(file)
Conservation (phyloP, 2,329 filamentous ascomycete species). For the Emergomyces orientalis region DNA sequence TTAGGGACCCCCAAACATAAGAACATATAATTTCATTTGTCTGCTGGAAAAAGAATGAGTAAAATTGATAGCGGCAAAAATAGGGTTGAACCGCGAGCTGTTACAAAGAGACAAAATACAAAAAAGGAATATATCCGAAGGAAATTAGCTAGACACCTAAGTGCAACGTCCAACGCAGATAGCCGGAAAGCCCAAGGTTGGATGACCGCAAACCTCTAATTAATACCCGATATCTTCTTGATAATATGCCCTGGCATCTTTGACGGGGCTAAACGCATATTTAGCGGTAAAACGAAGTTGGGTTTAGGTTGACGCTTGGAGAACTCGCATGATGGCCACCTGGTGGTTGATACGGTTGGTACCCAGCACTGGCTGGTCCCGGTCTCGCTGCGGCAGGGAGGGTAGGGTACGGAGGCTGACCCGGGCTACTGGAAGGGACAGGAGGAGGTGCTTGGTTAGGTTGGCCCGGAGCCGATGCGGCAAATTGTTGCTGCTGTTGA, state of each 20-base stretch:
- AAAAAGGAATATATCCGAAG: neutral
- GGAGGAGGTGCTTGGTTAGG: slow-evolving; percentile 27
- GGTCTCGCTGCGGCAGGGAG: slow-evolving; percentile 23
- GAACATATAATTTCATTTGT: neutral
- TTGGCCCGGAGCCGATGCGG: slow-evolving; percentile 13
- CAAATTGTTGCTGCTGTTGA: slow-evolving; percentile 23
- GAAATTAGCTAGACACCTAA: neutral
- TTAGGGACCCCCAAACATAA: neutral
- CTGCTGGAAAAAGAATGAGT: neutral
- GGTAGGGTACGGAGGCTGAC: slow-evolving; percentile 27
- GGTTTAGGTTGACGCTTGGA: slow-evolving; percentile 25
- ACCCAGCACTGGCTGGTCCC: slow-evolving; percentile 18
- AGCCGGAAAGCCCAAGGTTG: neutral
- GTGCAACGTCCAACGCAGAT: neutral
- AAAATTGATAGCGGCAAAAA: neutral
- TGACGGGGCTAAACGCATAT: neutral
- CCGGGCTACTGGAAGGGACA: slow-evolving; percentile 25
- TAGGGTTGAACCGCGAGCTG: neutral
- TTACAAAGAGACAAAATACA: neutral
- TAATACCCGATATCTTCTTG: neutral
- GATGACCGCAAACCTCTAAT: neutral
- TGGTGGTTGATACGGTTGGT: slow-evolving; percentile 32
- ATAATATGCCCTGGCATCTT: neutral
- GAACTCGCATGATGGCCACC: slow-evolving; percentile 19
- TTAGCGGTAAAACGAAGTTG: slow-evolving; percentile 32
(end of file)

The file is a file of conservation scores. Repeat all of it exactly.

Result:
Conservation (phyloP, 2,329 filamentous ascomycete species). For the Emergomyces orientalis region DNA sequence TTAGGGACCCCCAAACATAAGAACATATAATTTCATTTGTCTGCTGGAAAAAGAATGAGTAAAATTGATAGCGGCAAAAATAGGGTTGAACCGCGAGCTGTTACAAAGAGACAAAATACAAAAAAGGAATATATCCGAAGGAAATTAGCTAGACACCTAAGTGCAACGTCCAACGCAGATAGCCGGAAAGCCCAAGGTTGGATGACCGCAAACCTCTAATTAATACCCGATATCTTCTTGATAATATGCCCTGGCATCTTTGACGGGGCTAAACGCATATTTAGCGGTAAAACGAAGTTGGGTTTAGGTTGACGCTTGGAGAACTCGCATGATGGCCACCTGGTGGTTGATACGGTTGGTACCCAGCACTGGCTGGTCCCGGTCTCGCTGCGGCAGGGAGGGTAGGGTACGGAGGCTGACCCGGGCTACTGGAAGGGACAGGAGGAGGTGCTTGGTTAGGTTGGCCCGGAGCCGATGCGGCAAATTGTTGCTGCTGTTGA, state of each 20-base stretch:
- AAAAAGGAATATATCCGAAG: neutral
- GGAGGAGGTGCTTGGTTAGG: slow-evolving; percentile 27
- GGTCTCGCTGCGGCAGGGAG: slow-evolving; percentile 23
- GAACATATAATTTCATTTGT: neutral
- TTGGCCCGGAGCCGATGCGG: slow-evolving; percentile 13
- CAAATTGTTGCTGCTGTTGA: slow-evolving; percentile 23
- GAAATTAGCTAGACACCTAA: neutral
- TTAGGGACCCCCAAACATAA: neutral
- CTGCTGGAAAAAGAATGAGT: neutral
- GGTAGGGTACGGAGGCTGAC: slow-evolving; percentile 27
- GGTTTAGGTTGACGCTTGGA: slow-evolving; percentile 25
- ACCCAGCACTGGCTGGTCCC: slow-evolving; percentile 18
- AGCCGGAAAGCCCAAGGTTG: neutral
- GTGCAACGTCCAACGCAGAT: neutral
- AAAATTGATAGCGGCAAAAA: neutral
- TGACGGGGCTAAACGCATAT: neutral
- CCGGGCTACTGGAAGGGACA: slow-evolving; percentile 25
- TAGGGTTGAACCGCGAGCTG: neutral
- TTACAAAGAGACAAAATACA: neutral
- TAATACCCGATATCTTCTTG: neutral
- GATGACCGCAAACCTCTAAT: neutral
- TGGTGGTTGATACGGTTGGT: slow-evolving; percentile 32
- ATAATATGCCCTGGCATCTT: neutral
- GAACTCGCATGATGGCCACC: slow-evolving; percentile 19
- TTAGCGGTAAAACGAAGTTG: slow-evolving; percentile 32